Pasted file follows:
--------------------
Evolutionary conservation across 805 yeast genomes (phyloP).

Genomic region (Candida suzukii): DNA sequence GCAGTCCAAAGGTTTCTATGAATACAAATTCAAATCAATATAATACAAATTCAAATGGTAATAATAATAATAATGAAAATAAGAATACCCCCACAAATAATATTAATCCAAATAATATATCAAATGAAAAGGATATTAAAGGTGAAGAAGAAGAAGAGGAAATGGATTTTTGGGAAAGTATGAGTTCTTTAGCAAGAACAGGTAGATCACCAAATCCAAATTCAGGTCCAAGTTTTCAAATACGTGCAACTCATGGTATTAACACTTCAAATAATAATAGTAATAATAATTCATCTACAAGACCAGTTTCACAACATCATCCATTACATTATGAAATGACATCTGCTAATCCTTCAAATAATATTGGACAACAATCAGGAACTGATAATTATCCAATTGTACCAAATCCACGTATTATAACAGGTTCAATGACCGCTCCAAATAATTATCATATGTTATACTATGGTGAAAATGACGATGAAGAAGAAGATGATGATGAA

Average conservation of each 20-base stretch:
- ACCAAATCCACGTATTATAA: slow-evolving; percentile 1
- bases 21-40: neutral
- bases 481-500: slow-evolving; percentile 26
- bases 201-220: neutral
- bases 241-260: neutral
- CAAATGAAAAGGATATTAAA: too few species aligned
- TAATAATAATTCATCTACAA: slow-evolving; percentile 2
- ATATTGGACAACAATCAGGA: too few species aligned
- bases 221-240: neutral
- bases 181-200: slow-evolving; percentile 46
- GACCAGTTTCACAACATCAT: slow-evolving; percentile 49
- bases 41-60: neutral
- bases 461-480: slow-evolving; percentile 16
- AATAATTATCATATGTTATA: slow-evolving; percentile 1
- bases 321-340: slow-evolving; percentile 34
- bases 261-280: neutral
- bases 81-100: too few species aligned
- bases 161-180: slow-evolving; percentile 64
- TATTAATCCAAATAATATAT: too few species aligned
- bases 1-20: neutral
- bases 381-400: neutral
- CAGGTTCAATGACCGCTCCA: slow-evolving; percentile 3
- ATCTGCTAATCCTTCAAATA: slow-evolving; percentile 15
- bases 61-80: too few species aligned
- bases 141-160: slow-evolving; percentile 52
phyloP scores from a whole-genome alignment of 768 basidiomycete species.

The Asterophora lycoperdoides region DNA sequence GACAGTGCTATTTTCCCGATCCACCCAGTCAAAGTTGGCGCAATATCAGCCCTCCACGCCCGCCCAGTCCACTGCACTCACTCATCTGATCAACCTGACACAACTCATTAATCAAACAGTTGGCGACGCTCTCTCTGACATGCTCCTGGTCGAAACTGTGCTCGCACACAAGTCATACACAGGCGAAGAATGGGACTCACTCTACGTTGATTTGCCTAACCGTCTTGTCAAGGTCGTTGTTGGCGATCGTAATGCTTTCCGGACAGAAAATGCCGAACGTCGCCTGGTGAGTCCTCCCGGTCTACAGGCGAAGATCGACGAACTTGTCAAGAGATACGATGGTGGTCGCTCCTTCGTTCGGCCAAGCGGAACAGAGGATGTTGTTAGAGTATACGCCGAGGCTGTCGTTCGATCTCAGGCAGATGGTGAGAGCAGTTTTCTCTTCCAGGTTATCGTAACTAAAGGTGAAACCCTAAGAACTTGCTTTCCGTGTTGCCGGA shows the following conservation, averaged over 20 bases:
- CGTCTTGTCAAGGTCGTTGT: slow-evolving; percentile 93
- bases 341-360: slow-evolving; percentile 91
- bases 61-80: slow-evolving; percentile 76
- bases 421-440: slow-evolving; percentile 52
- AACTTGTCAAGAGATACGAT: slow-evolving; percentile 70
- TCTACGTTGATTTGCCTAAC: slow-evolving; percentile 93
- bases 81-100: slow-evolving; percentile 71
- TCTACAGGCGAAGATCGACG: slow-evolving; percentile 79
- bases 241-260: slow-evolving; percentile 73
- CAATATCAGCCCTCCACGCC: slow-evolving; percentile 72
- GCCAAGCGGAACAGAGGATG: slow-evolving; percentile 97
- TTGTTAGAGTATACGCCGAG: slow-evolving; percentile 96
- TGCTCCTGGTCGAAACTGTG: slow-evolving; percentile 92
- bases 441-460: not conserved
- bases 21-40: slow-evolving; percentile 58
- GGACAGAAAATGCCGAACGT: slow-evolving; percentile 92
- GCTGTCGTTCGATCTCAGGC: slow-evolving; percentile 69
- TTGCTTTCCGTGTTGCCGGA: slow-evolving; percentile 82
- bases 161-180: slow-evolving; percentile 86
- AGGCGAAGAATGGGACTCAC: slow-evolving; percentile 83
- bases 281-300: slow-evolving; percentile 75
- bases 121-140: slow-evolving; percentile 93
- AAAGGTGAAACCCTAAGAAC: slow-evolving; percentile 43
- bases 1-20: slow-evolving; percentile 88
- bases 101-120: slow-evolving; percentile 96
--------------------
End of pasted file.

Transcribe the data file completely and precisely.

Evolutionary conservation across 805 yeast genomes (phyloP).

Genomic region (Candida suzukii): DNA sequence GCAGTCCAAAGGTTTCTATGAATACAAATTCAAATCAATATAATACAAATTCAAATGGTAATAATAATAATAATGAAAATAAGAATACCCCCACAAATAATATTAATCCAAATAATATATCAAATGAAAAGGATATTAAAGGTGAAGAAGAAGAAGAGGAAATGGATTTTTGGGAAAGTATGAGTTCTTTAGCAAGAACAGGTAGATCACCAAATCCAAATTCAGGTCCAAGTTTTCAAATACGTGCAACTCATGGTATTAACACTTCAAATAATAATAGTAATAATAATTCATCTACAAGACCAGTTTCACAACATCATCCATTACATTATGAAATGACATCTGCTAATCCTTCAAATAATATTGGACAACAATCAGGAACTGATAATTATCCAATTGTACCAAATCCACGTATTATAACAGGTTCAATGACCGCTCCAAATAATTATCATATGTTATACTATGGTGAAAATGACGATGAAGAAGAAGATGATGATGAA

Average conservation of each 20-base stretch:
- ACCAAATCCACGTATTATAA: slow-evolving; percentile 1
- bases 21-40: neutral
- bases 481-500: slow-evolving; percentile 26
- bases 201-220: neutral
- bases 241-260: neutral
- CAAATGAAAAGGATATTAAA: too few species aligned
- TAATAATAATTCATCTACAA: slow-evolving; percentile 2
- ATATTGGACAACAATCAGGA: too few species aligned
- bases 221-240: neutral
- bases 181-200: slow-evolving; percentile 46
- GACCAGTTTCACAACATCAT: slow-evolving; percentile 49
- bases 41-60: neutral
- bases 461-480: slow-evolving; percentile 16
- AATAATTATCATATGTTATA: slow-evolving; percentile 1
- bases 321-340: slow-evolving; percentile 34
- bases 261-280: neutral
- bases 81-100: too few species aligned
- bases 161-180: slow-evolving; percentile 64
- TATTAATCCAAATAATATAT: too few species aligned
- bases 1-20: neutral
- bases 381-400: neutral
- CAGGTTCAATGACCGCTCCA: slow-evolving; percentile 3
- ATCTGCTAATCCTTCAAATA: slow-evolving; percentile 15
- bases 61-80: too few species aligned
- bases 141-160: slow-evolving; percentile 52
phyloP scores from a whole-genome alignment of 768 basidiomycete species.

The Asterophora lycoperdoides region DNA sequence GACAGTGCTATTTTCCCGATCCACCCAGTCAAAGTTGGCGCAATATCAGCCCTCCACGCCCGCCCAGTCCACTGCACTCACTCATCTGATCAACCTGACACAACTCATTAATCAAACAGTTGGCGACGCTCTCTCTGACATGCTCCTGGTCGAAACTGTGCTCGCACACAAGTCATACACAGGCGAAGAATGGGACTCACTCTACGTTGATTTGCCTAACCGTCTTGTCAAGGTCGTTGTTGGCGATCGTAATGCTTTCCGGACAGAAAATGCCGAACGTCGCCTGGTGAGTCCTCCCGGTCTACAGGCGAAGATCGACGAACTTGTCAAGAGATACGATGGTGGTCGCTCCTTCGTTCGGCCAAGCGGAACAGAGGATGTTGTTAGAGTATACGCCGAGGCTGTCGTTCGATCTCAGGCAGATGGTGAGAGCAGTTTTCTCTTCCAGGTTATCGTAACTAAAGGTGAAACCCTAAGAACTTGCTTTCCGTGTTGCCGGA shows the following conservation, averaged over 20 bases:
- CGTCTTGTCAAGGTCGTTGT: slow-evolving; percentile 93
- bases 341-360: slow-evolving; percentile 91
- bases 61-80: slow-evolving; percentile 76
- bases 421-440: slow-evolving; percentile 52
- AACTTGTCAAGAGATACGAT: slow-evolving; percentile 70
- TCTACGTTGATTTGCCTAAC: slow-evolving; percentile 93
- bases 81-100: slow-evolving; percentile 71
- TCTACAGGCGAAGATCGACG: slow-evolving; percentile 79
- bases 241-260: slow-evolving; percentile 73
- CAATATCAGCCCTCCACGCC: slow-evolving; percentile 72
- GCCAAGCGGAACAGAGGATG: slow-evolving; percentile 97
- TTGTTAGAGTATACGCCGAG: slow-evolving; percentile 96
- TGCTCCTGGTCGAAACTGTG: slow-evolving; percentile 92
- bases 441-460: not conserved
- bases 21-40: slow-evolving; percentile 58
- GGACAGAAAATGCCGAACGT: slow-evolving; percentile 92
- GCTGTCGTTCGATCTCAGGC: slow-evolving; percentile 69
- TTGCTTTCCGTGTTGCCGGA: slow-evolving; percentile 82
- bases 161-180: slow-evolving; percentile 86
- AGGCGAAGAATGGGACTCAC: slow-evolving; percentile 83
- bases 281-300: slow-evolving; percentile 75
- bases 121-140: slow-evolving; percentile 93
- AAAGGTGAAACCCTAAGAAC: slow-evolving; percentile 43
- bases 1-20: slow-evolving; percentile 88
- bases 101-120: slow-evolving; percentile 96